Experiments in Weight and Mass

In the early 1900’s it was an experiment to weigh a body before and after death to determine the weight of the human soul. It’s one of those charming anachronisms of human history, that we once sought to prove the existence of the intangible using nothing more sophisticated than a scale.

How odd, quaint, peculiar it is that we once thought the human soul had weight. Still and all, how very intuitive. If you are the sort that believes that there is a soul at all: the very essence of what it is to be you or me, a form of consciousness that leaves us after death – proving its existence is a noble thing.

If you believe in the soul I think you understand that a soul can be both the world’s heaviest weight and during times of joy, a thing that flies free of the earth.

Weight defines heft and is defined by the gravity of the situation. Then there is mass. Your weight changes, is added to and subtracted from by a million incalculable things, your mass is fixed.

This is what those the doctor’s were really looking for – that which stays the same. A mathematical accounting of a fundamentally human thing – our need to live beyond ourselves and know that others value us for who we really are. A fundamental core that does not change, no matter what the circumstances. A requirement we know that when you cannot contain your own mass, when you can not accurately gauge it, someone else can and will. Someone else will haul you onto a scale and recite the mass that is you. They will not mistake it for weight.

I’m looking at things said and unsaid, done and undone. We are none of us perfect. The truth is that we have an innate sense of what our friends are good at, and perhaps in a more literal sense, what they are good for. We know, or at least have a pretty good idea of, whom you can call on in the dead of night and speak the words “I’m lost. Frightened. Alone. Help me.”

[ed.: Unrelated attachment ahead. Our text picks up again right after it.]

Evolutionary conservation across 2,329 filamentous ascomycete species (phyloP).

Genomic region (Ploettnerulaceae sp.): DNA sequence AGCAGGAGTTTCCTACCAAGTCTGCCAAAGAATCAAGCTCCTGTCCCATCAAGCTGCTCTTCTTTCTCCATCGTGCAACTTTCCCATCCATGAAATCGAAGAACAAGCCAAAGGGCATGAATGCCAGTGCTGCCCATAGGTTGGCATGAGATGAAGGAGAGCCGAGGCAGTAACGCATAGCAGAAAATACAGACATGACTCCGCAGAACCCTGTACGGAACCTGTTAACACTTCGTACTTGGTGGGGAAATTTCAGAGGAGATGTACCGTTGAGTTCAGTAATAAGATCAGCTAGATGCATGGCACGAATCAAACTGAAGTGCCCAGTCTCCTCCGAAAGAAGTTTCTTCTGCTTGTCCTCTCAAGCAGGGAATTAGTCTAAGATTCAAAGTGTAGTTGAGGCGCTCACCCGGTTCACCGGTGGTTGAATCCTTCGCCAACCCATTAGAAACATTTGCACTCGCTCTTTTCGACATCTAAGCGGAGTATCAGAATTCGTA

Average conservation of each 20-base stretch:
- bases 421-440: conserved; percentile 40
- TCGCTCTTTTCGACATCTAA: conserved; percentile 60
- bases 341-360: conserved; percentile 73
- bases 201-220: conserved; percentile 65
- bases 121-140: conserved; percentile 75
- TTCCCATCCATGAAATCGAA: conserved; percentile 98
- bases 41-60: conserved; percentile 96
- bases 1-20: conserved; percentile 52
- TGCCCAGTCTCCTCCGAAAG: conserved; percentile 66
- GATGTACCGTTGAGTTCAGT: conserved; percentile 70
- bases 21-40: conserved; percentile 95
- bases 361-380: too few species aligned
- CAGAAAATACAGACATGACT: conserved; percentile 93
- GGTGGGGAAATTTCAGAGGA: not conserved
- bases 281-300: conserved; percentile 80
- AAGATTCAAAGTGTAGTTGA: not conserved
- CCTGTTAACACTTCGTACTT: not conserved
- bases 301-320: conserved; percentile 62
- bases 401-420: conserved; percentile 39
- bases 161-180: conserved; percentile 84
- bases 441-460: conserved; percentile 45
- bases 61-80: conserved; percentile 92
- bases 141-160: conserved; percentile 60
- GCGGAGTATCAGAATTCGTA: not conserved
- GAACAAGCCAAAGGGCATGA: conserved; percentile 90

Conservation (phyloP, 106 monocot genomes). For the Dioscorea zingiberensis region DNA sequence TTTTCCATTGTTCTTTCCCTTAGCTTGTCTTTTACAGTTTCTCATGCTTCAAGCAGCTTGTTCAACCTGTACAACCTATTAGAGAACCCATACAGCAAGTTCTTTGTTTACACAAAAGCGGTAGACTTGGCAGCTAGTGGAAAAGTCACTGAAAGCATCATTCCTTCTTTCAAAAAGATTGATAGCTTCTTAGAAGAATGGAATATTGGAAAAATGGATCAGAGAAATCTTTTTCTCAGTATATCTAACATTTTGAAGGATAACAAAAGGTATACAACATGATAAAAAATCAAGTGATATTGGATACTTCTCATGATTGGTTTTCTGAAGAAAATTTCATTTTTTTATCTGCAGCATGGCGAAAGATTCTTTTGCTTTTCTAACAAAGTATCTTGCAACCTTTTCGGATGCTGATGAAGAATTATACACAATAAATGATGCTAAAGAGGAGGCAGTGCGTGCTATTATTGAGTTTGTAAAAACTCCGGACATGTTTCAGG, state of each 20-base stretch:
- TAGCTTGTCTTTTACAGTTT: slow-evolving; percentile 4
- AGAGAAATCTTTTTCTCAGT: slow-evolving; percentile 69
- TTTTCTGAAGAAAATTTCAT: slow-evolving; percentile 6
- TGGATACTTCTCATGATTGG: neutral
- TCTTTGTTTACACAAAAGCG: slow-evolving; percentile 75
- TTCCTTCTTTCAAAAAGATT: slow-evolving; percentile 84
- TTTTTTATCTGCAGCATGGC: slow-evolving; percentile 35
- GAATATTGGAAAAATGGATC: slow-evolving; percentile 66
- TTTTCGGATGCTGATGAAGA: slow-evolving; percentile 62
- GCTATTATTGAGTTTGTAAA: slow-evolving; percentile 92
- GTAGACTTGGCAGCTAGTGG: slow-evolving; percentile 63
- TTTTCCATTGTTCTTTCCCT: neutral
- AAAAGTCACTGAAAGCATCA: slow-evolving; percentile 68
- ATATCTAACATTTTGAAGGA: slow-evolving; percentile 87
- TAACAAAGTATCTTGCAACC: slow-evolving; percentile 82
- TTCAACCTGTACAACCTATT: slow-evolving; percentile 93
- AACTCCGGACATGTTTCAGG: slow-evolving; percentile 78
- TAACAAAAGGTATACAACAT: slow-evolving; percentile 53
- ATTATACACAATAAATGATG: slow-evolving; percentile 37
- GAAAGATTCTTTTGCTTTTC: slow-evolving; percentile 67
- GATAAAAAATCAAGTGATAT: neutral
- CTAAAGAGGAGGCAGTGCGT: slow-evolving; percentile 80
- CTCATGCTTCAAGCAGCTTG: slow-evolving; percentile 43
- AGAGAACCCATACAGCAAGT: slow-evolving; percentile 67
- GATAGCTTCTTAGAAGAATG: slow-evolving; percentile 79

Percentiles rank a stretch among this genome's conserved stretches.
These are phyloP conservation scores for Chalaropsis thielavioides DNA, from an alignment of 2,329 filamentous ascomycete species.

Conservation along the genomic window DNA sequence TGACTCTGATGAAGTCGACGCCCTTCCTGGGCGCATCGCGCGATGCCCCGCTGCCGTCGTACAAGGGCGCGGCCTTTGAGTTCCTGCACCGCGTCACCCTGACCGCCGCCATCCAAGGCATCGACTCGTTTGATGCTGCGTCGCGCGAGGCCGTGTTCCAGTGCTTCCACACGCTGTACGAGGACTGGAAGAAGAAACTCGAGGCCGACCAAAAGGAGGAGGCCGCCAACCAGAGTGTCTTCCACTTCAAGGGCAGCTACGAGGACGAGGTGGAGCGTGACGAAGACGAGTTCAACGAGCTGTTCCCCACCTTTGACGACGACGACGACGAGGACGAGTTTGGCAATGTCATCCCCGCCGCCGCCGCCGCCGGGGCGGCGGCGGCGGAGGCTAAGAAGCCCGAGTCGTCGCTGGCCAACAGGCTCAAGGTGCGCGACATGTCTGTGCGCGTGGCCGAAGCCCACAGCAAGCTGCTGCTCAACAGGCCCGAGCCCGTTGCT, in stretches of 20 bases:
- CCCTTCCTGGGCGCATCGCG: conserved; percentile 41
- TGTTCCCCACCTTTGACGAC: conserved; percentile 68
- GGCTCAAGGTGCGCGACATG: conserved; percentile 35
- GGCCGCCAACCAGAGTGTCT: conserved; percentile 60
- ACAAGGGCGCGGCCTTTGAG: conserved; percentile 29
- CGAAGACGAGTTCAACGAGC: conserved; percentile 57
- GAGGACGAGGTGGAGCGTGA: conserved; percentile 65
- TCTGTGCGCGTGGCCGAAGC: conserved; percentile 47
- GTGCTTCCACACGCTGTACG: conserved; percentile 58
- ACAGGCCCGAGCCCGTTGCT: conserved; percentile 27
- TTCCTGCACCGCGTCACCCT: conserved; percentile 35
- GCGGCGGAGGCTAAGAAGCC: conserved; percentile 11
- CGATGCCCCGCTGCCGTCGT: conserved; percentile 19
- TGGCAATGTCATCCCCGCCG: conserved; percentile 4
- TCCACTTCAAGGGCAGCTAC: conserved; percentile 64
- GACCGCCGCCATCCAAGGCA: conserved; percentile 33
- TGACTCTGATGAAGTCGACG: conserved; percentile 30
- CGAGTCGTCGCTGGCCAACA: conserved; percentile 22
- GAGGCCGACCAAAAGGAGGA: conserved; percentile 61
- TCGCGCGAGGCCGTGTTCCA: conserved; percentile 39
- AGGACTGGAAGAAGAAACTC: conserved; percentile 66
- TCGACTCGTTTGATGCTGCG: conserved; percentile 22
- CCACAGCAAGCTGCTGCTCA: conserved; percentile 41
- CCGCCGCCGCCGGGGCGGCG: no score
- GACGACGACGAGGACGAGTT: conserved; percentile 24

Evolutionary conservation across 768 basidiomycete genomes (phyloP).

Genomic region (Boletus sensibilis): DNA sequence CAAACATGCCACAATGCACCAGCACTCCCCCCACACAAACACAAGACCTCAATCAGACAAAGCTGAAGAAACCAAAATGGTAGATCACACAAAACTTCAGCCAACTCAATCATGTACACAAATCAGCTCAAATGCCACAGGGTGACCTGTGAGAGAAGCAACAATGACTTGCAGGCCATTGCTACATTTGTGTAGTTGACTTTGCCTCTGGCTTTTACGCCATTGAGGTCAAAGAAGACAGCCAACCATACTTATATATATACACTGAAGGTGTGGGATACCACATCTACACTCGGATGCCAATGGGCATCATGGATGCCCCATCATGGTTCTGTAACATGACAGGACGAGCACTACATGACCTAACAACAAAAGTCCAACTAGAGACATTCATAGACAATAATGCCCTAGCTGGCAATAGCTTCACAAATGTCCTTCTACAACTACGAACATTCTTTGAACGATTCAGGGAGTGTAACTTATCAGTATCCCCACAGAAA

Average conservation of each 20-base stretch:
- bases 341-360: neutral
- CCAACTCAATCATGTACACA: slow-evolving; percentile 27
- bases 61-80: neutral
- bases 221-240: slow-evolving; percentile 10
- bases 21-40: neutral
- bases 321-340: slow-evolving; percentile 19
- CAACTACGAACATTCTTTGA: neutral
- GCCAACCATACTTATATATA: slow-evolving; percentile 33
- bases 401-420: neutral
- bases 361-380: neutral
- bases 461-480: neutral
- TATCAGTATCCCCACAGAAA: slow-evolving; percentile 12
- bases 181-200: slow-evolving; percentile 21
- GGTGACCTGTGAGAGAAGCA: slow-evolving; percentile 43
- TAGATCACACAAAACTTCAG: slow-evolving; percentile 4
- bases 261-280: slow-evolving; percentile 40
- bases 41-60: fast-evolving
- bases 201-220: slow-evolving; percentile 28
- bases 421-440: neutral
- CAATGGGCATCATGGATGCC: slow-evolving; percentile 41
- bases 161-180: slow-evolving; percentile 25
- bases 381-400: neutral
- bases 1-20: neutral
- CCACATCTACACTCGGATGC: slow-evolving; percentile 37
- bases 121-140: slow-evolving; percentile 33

There is no scale to weigh a, perhaps, dying friendship on, so use a question. Sent across the ether in bits and bytes, displayed on a screen in pixels. The question will have no weight at all when it arrives. That’s ok. I’m not looking for the weight of the answer but the mass of the friendship.

Perhaps I do so as foolishly as the doctor’s who weighed bodies looking for proof of the soul. It is possible that I am looking for one thing and will find another.

I used to smile when I thought of those doctors in the 1900’s. I used to chuckle at their naïveté, be amused by their earnestness.


I know their desire to quantify the intangible by whatever means they have at their disposal, to call an imperfect answer to the wrong question better than an endless wondering.


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